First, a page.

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  • Minn_sea Minn_sea Mar 3, 2005 9:47 AM Flag

    Creester and DMK


    NOT A LECTURE: I too lost a great deal in the ELAN fall. Probably 15% of my holdings. But, diversafication preserved my other 85%.

    This is a lession you can only learn by experiencing it. You will never forget such lessions when you have actual assets on the table.

    You cant learn this at Harvard business school. Although, Menachem and I both lectured you about diversification, experience is the only real teacher. Good luck and a better tomorrow. You will be better armed with this experience.


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    • Minn_Sea: Ouch! That feels a little bit like a lecture (g). But I respect you, and I accept lectures from people I respect.

      MY INVESTMENT HISTORY- I can remember when Celgene went from $75 to $11, when I had all of my eggs in that particular basket. Then it recovered to the mid-high $50's.

      Then I converted my Celgene $$ to Elan (at single digit prices, which is where ELN has fallen back to now- a year later).

      Therefore, my net worth is now more or less equal to what it would have been, if I had kept all my Celgene shares a year ago. Interesting (and painful).

      Looking back to when I first bought Celgene (in late 1997), I would have been in a LOT worse shape today had I NOT followed my "eggs in one basket" strategy. A LOT worse. My net worth is now several times more than what it was in late-1977 (although obviously a lot lower than it was last week).

      I'm not sure what the Harvard Business School would say, nor do I really care, about this particular "case study".

      Diversification is a little like motherhood- it's hard to speak against it.

      But anyone who wants to make real money in the stock market will never do so being diversified. It's risky, and often painfullly so, to be over-concentrated. A little like life in the big city, I guess.

      A final point- would you care to make a wager as to where Elan will be in 12 months?

      My bet is that it will follow Celgene's lead, and recover substantially if not compeltely to where it was last week (over $20).

      Why do I think this?


      • 2 Replies to atmouse99
      • Mouse, great post. (I read them backward.) Options and margin were why I had to liquidate a good bit of my portfolio to hold on. I am so damn greatful that I had decided to always hold a "substantial" cushion in margin. Who would have guessed it could get this bad? I figured $10 A SHARE cushion was very conservative. (LOL) But shares are intact and I am hoping we come back pretty substantially by year end.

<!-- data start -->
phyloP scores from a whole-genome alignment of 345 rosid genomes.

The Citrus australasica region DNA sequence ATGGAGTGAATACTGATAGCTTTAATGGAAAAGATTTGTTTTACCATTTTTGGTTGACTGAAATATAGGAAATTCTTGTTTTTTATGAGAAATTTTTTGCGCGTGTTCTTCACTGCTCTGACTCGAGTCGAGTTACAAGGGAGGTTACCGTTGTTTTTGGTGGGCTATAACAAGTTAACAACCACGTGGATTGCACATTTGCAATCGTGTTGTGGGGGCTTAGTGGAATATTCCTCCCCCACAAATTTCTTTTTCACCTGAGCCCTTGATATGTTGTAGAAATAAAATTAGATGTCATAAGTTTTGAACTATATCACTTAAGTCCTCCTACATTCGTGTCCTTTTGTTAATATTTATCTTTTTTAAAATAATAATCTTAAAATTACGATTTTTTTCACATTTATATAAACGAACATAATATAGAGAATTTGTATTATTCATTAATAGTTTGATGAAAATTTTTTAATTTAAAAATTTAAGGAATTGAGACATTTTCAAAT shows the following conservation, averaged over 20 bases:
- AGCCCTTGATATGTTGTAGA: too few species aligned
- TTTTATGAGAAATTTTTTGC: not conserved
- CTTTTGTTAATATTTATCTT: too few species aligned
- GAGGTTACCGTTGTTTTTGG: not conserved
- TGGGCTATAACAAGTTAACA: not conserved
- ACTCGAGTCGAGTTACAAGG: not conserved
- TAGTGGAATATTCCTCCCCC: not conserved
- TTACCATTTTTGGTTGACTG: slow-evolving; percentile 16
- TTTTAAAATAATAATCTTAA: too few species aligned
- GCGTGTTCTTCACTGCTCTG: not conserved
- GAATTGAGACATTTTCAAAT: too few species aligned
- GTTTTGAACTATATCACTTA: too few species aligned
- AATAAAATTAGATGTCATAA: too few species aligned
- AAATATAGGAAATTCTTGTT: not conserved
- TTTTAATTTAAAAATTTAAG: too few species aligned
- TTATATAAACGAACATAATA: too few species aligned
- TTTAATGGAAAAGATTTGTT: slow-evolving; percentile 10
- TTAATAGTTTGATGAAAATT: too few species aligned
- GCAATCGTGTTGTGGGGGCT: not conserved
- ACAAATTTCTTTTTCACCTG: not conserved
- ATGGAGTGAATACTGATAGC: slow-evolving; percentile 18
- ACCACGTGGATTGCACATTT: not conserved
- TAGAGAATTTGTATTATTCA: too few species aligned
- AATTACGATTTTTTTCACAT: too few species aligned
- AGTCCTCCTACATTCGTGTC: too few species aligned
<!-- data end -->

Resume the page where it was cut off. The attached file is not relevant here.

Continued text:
Because I predict that the following things will happen:

        1- Patients #1 and #2 will turn out with some combination of (a) misdiagnosis with PML and (b) suffering from multiple ailments, and being treated with steroids and/or other medicines, in addition to Tysabri. [Kelly and Lars hinted as much on Monday's CC.]

        Doctors will understand this to be a typical new drug "panic" attack (how many times has a similar thing happened to Celgene, and passed away, over time?), and will be just as willing/eager to prescribe Tysabri for MS as they were last week. Ditto for patients. [neuro1111 has said as much here, more than once.]

        2- Elan/Biogen will quickly examine all existing MRI's of all the AFFIRM trial patients, and find NO cases of PML. [someone pointed out here that the most recent AFFIRM patient MRI's are quite recent- the trial concluded in November.]

        3- The FDA will learn about the good (for Tysabri) results of points 1 and 2 fairly quickly, and my HOPE is that there will be a quick agreement that all patients previously taking Tysabri will be allowed to resume taking it immediately, under a sort of "compassionate use" regime, provided that they first take a physical and have a new MRI. [this may well turn out to be wishful thinking, but it IS clear that the FDA still thinks very highly of Tysabri.]

        4- The thing that is likely to take the most time is that ALL clinical patients will probably be required to have a new physical exam, and a new MRI, and the results will have to be presented to the FDA before Tysabri is re-introduced generally on the market. This will probably take until Q3, as Kelly said on the CC. My prediction is that the results of the physicals and new MRI's will exonerate Tysabri.

        3- In the end (this summer/fall, as Kelly predicted on the CC), Tysabri will be exonerated and put back on the market, with a strengthened label (which, ironically, among other things, will warn against dual therapy with interferons, and therefore help Tysabri in the long run).

        4- Obviously the several month forced marketing hiatus will hurt Elan, but I think they have more than enough cash (and contingency plans, as Kelly said on the CC) to weather this storm.

        5- I wonder/worry about a hostile takeover, but it seems to me that the standstill agreement(s) will protect them here.

        END OF PART 2

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